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Exploring neutron stars interiors with gravitational waves

Grant number: 14/50128-6
Support type:Regular Research Grants
Duration: April 01, 2014 - September 30, 2016
Field of knowledge:Physical Sciences and Mathematics - Physics - Classical Areas of Phenomenology and Applications
Cooperation agreement: CNRS
Principal Investigator:Riccardo Sturani
Grantee:Riccardo Sturani
Principal investigator abroad: Tania Regimbau
Institution abroad: Observatoire de la Côte d'Azur (OCA), France
Home Institution: Instituto de Física Teórica (IFT). Universidade Estadual Paulista (UNESP). Campus de São Paulo. São Paulo , SP, Brazil
Associated research grant:12/14132-3 - Analysis of gravitational waves, AP.JP

Abstract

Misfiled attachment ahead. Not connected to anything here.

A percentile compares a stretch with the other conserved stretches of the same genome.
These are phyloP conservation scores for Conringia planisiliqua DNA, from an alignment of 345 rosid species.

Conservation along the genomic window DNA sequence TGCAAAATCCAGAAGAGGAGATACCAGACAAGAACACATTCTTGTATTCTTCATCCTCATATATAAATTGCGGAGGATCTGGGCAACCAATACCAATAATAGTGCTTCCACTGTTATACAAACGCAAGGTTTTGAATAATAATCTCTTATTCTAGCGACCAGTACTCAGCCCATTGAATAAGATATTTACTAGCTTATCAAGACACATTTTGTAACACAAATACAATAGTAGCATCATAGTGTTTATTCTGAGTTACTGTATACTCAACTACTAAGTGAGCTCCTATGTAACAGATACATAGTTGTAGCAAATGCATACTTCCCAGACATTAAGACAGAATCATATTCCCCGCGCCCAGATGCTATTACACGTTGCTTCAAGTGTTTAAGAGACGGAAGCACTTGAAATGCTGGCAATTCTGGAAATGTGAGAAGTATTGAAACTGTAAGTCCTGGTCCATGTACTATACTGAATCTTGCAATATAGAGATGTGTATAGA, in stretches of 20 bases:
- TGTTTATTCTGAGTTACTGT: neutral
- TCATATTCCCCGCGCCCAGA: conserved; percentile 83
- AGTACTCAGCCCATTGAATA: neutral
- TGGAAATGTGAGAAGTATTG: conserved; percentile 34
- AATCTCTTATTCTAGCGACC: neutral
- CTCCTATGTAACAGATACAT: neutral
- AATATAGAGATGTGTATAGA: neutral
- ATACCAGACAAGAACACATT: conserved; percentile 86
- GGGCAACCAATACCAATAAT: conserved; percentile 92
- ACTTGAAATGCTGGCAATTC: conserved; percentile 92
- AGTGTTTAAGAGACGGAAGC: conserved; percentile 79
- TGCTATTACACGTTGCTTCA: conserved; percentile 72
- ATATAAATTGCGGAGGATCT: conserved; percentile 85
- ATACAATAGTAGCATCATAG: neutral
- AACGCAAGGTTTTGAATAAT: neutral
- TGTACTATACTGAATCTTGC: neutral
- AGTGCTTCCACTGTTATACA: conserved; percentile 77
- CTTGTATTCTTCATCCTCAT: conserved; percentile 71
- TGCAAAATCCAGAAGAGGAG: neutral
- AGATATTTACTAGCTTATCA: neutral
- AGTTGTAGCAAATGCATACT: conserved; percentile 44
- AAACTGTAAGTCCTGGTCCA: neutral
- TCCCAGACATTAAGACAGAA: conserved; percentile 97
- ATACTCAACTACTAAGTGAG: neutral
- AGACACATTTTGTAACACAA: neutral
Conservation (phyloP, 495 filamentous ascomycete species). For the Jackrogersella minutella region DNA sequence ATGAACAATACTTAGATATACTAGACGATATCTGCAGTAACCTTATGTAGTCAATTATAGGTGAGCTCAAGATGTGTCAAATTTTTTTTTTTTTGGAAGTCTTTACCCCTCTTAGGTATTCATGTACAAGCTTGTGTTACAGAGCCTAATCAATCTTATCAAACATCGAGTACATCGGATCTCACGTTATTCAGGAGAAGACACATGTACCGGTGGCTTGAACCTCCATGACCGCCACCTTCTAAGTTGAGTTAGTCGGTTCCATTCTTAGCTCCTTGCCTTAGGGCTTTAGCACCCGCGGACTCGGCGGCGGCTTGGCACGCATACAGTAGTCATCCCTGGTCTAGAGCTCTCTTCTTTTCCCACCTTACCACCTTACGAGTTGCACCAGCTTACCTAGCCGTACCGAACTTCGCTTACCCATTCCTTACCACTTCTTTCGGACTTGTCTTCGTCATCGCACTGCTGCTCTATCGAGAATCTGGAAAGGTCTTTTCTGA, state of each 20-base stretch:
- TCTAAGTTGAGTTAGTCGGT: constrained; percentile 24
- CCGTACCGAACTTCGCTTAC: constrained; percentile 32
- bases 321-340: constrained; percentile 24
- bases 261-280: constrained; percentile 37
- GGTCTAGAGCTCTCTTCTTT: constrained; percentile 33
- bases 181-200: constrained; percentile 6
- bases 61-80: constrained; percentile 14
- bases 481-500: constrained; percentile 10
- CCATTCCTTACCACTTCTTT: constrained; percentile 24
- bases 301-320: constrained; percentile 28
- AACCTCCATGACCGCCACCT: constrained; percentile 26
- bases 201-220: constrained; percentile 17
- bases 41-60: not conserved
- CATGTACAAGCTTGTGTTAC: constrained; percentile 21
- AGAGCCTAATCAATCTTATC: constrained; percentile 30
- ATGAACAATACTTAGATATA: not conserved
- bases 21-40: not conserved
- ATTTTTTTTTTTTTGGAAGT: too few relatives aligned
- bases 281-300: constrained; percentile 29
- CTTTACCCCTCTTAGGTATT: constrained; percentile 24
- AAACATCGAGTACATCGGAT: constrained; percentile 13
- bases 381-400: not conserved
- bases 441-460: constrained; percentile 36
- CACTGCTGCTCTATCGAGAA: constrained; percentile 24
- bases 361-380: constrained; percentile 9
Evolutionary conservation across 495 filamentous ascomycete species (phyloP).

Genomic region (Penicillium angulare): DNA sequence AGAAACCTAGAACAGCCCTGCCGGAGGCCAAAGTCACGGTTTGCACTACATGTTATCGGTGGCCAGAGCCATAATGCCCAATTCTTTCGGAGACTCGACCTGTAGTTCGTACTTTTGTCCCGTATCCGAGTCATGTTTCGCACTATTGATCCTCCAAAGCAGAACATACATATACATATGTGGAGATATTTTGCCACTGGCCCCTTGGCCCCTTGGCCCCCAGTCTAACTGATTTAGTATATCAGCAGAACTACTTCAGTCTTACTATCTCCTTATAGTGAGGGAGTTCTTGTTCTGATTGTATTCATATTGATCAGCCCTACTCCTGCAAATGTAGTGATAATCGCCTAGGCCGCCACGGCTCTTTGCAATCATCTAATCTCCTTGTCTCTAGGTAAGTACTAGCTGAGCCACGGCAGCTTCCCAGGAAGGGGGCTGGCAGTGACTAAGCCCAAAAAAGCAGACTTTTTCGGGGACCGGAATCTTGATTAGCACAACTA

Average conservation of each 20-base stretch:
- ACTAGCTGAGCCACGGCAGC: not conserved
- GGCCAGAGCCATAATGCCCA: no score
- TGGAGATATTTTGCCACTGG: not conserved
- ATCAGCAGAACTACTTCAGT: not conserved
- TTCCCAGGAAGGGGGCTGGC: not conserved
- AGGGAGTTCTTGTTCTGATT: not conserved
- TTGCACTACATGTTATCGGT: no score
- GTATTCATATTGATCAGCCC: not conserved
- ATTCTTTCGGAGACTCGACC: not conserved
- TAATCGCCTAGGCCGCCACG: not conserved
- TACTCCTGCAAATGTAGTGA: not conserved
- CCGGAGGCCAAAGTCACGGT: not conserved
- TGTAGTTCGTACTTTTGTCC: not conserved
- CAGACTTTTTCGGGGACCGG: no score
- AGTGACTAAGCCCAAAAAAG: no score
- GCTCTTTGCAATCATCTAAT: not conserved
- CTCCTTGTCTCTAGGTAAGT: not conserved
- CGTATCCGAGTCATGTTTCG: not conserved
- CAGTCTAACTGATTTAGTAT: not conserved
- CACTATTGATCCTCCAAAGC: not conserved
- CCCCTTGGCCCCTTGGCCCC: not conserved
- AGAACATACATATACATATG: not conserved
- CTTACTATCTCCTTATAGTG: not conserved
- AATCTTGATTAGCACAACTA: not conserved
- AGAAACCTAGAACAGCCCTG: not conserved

Neutron stars, the most compact stars in the Universe, have a mass density larger than nuclear mass density, which cannot be achieved in laboratory conditions and their property and composition are still to be clarified and remain puzzling objects after several decades from their first observations. The size and mass of a neutron star depends on its unknown composition, or on the equation of State of the matter it is composed of: studies of neutron stars are important for astrophysics and nuclear and elementary particle physics. However the inner core of a neutron star can be probed via gravitational waves as once emitted, they travel through space and matter with negligible interaction. For instance a phase transition in the star core may occur during its evolution, as rotation stows down and the central pressure increases due to the reduction of centrifugal forces with different nuclear matter states that can be almost degenerate, like e.g. matter with hyperons, bose condensates with properties of $\pi$ or $K$-mesons, deconfined quark matter. Such phase transitions lead to starquakes, with consequent release of gravitational and electromagnetic waves (and possibly neutrinos). Particular interests assume the emitted gravitational waves, as their frequency contains information to possibly discriminate between different equation of State. In our galaxy we know about the presence of many NS via their electromagnetic emission, for which the time evolution of the rotation period has been tracked over years. For few targeted pulsars, it is also known the occurrence of erratic glitches which change discontinuously the rotation period, which are possibly, even though not exclusively, associated with the above mentioned phase transitions. Since it is expected that many more neutron stars are expected to exist in our galaxy, just not visible to us as their focused electromagnetic emission is not pointing to us, we plan to use the known information about galactic neutron star population (distribution of time period) with the information we have about glitch rates of well-followed NS in order to estimate the amount of phase transition happening in the NS populations. Even in case of persistent non-observation of gravitational wave bursts, this can be used to set non-trivial upper bounds on the amount of gravitational wave emitted and/or to constrain the kind of equation of states the NS have to fulfill. (AU)